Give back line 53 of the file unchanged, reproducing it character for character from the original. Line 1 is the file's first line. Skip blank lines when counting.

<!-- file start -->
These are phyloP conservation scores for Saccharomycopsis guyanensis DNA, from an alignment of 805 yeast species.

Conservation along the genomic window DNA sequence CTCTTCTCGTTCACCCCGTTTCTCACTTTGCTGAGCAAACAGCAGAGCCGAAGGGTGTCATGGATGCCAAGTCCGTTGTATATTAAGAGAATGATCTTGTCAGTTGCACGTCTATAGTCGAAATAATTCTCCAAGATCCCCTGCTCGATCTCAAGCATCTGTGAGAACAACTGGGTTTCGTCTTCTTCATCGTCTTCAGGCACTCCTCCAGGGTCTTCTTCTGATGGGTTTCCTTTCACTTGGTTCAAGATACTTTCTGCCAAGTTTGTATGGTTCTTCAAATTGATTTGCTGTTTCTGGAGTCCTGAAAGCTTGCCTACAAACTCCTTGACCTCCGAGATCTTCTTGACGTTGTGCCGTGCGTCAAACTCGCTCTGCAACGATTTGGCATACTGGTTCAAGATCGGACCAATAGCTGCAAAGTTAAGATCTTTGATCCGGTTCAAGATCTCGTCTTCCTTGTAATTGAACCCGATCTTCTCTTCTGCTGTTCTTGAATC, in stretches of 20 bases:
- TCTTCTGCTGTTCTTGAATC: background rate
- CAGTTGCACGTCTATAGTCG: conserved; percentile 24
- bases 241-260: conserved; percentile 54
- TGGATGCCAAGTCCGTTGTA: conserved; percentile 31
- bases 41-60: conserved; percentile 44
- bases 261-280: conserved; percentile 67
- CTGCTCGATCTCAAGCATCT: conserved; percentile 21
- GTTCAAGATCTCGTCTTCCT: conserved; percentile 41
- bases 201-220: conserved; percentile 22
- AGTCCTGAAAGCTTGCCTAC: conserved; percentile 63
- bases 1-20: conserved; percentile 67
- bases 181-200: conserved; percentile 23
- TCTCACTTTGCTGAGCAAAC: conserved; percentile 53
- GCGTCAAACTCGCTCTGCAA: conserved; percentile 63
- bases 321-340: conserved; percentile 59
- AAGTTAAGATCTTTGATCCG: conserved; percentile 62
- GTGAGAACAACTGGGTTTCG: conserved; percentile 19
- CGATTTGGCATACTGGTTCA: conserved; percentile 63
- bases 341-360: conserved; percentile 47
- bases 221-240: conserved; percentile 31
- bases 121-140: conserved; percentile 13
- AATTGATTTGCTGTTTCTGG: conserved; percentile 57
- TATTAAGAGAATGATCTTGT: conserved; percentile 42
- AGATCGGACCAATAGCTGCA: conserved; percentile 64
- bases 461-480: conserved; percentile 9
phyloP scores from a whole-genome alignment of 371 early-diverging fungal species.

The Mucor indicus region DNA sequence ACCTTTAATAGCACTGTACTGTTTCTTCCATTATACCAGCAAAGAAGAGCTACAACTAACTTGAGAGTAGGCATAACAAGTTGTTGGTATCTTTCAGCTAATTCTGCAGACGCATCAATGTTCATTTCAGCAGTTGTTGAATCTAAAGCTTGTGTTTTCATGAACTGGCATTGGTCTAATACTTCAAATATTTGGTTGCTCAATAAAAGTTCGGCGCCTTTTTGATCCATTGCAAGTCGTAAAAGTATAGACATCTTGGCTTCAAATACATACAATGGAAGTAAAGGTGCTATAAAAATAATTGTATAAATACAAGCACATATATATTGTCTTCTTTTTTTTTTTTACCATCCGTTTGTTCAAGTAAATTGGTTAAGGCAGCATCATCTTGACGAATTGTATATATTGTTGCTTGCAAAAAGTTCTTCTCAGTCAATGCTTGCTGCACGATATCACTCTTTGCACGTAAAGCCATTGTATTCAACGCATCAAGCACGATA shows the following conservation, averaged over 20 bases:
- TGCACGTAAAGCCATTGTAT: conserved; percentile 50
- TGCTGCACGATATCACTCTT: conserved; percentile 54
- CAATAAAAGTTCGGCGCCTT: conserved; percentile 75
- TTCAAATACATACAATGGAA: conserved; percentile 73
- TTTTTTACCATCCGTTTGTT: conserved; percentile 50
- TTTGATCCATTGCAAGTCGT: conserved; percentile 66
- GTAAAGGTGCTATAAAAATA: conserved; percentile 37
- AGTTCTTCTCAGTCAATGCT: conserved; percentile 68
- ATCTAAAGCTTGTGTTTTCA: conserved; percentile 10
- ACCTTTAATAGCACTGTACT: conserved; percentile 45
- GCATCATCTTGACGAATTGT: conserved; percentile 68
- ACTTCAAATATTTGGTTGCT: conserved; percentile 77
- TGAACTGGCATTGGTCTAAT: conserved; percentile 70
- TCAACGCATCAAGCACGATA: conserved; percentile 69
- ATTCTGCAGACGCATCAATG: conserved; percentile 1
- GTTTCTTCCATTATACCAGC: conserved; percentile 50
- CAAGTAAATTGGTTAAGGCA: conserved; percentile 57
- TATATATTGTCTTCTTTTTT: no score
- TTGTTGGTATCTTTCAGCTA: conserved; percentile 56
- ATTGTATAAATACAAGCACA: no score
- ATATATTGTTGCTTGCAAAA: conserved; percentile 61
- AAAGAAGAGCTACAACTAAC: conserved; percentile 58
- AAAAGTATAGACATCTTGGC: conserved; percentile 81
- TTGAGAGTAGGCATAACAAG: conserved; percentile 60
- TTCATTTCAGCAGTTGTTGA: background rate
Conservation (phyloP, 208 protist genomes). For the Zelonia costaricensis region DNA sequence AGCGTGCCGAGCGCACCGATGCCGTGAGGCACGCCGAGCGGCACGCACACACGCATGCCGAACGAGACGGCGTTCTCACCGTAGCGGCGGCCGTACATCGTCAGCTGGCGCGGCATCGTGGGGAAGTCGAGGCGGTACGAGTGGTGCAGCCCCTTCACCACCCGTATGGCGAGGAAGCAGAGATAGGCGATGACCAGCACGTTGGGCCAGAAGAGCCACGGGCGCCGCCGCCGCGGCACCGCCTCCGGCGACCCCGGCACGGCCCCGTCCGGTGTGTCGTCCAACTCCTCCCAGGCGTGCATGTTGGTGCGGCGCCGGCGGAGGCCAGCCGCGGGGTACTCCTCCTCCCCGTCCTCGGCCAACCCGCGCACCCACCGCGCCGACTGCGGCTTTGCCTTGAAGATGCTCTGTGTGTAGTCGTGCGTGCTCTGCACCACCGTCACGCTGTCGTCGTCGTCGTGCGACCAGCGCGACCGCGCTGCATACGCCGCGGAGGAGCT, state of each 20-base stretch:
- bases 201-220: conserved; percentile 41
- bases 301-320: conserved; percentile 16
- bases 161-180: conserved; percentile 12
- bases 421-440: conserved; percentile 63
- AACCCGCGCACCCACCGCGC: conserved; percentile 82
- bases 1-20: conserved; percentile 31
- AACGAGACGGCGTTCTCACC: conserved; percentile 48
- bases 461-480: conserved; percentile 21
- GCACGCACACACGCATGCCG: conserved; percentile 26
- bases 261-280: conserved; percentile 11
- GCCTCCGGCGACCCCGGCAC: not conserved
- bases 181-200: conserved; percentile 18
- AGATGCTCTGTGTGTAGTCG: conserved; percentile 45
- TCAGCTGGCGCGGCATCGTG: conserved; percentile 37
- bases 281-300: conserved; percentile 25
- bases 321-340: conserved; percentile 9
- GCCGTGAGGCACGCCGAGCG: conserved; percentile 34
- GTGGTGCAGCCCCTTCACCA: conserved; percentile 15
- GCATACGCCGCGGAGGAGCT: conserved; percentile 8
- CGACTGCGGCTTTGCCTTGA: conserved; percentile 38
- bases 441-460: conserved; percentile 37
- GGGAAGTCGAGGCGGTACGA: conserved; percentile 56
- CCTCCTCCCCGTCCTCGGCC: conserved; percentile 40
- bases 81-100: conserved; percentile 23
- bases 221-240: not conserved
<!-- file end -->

- TTGAGAGTAGGCATAACAAG: conserved; percentile 60